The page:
‘I’m going to war. I can hardly believe it. Yesterday I was delivering rolls and newspapers as usual, and today I’ve been called up to go to France and fight.’
This weekend sees the centenary celebrations of Armistice Day. To commemorate this anniversary, BooksfromScotland are taking a look at children’s fiction that explores the First World War. First up we have Gill Arbuthnott’s A Secret Diary of the First World War, inspired by the real life diary of a Scottish boy soldier. We asked her more about her writing process . . .
A Secret Diary of the First World War
By Gill Arbuthnott
Published by Young Kelpies
When did you begin to think about writing a book on the First World War?
I was approached in September 2017 by my publisher, Floris Books, to write this as the first in their Fact-tastic Stories history series. I had a long hard think about it, as it was so different from anything I’d done before – my other non-fiction has all been science based – but I think (hope!) that this ended up being an advantage, as I came to the project with no preconceptions and little knowledge – much like the children for whom it’s written.
How did you come across James’ story?
I’d done a lot of preparatory reading, but decided I needed to find a knowledgeable human who could answer my many questions, some of which were probably very stupid ones. I was put in touch with Col. Robert Watson of the Royal Scots, and he arranged for me to visit the Royal Scots Museum at Edinburgh Castle. When I got there, the staff told me about James Marchbank’s diary and let me listen to an interview with him recorded in 1976.
How did you feel when you finished reading James’ diary for the first time?
It was very moving to read what this young boy had gone through: he had basically grown up on the Western Front. I had assumed I would have to concoct a fictional diary from writings by underage soldiers, so to be shown the trench diary of a boy who had been called up in 1914, when he was only 14, (because he was already enlisted with the Territorials as a bugler) was quite extraordinary. I couldn’t quite believe that I’d been given access to such perfect material.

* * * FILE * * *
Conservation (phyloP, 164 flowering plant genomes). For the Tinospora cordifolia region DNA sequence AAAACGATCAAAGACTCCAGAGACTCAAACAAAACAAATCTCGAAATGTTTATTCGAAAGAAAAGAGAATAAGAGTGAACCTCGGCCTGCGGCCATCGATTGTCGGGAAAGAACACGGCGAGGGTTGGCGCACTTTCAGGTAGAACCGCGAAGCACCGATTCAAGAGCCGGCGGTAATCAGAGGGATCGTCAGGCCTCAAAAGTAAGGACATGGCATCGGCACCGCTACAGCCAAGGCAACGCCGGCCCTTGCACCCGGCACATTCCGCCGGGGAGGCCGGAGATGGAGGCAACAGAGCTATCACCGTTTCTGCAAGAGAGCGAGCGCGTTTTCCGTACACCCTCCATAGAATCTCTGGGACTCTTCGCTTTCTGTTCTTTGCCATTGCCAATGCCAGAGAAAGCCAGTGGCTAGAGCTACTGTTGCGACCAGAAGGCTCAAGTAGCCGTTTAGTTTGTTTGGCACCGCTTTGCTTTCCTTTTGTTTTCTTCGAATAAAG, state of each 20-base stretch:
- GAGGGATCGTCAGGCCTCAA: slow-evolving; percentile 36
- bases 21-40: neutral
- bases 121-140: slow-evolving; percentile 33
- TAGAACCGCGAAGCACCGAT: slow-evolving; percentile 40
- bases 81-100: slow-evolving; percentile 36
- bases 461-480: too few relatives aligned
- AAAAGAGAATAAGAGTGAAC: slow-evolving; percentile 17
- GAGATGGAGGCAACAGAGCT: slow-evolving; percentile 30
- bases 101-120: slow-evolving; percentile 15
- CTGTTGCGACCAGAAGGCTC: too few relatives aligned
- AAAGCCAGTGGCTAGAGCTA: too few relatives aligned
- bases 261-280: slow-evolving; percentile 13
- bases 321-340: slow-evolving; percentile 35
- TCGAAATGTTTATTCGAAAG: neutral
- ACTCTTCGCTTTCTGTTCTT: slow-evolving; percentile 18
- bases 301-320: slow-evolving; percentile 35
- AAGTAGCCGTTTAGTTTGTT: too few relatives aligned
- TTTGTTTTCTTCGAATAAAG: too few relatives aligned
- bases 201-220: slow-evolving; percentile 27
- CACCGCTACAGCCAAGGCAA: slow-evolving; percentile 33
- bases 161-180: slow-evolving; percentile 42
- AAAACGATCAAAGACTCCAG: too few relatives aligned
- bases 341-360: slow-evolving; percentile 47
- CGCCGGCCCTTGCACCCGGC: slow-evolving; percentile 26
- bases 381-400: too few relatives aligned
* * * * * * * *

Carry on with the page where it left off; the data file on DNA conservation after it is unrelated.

Aside from James’ diary, what other source materials and research were involved in preparing the book?
I read so many books that I lost count, visited museums, and contacted various people and organisations with specific questions. People were very generous with their time and expertise and I learned a tremendous amount from them that would have been difficult to track down otherwise. In particular, James’ grandchildren shared family photos and memories with me; I’m extremely grateful that they allowed me to use their grandfather’s story.
How important do you think knowledge of the First World War is for children today?
Enormously. Just because something took place a long time ago doesn’t mean it’s not important any more. Understanding how tensions between countries can escalate into war is always going to be extremely important if we’re to avoid it in the future, and learning to empathise with what others have experienced is, basically, what makes us human.
A Secret Diary does a really good job at tackling some difficult and poignant subject matter. Was it challenging to convey the hardest parts of the war to young children?
Definitely. I was walking a tightrope between making it so hard hitting that it would be too challenging for the target age group and glossing over the horror. It is possible to include some lighter detail, but it’s important not to do that too much. There’s no point in a book like this unless it really conveys the reality of what went on. Parts of it will be upsetting to read for some people, but we ought to find the reality of what happened upsetting.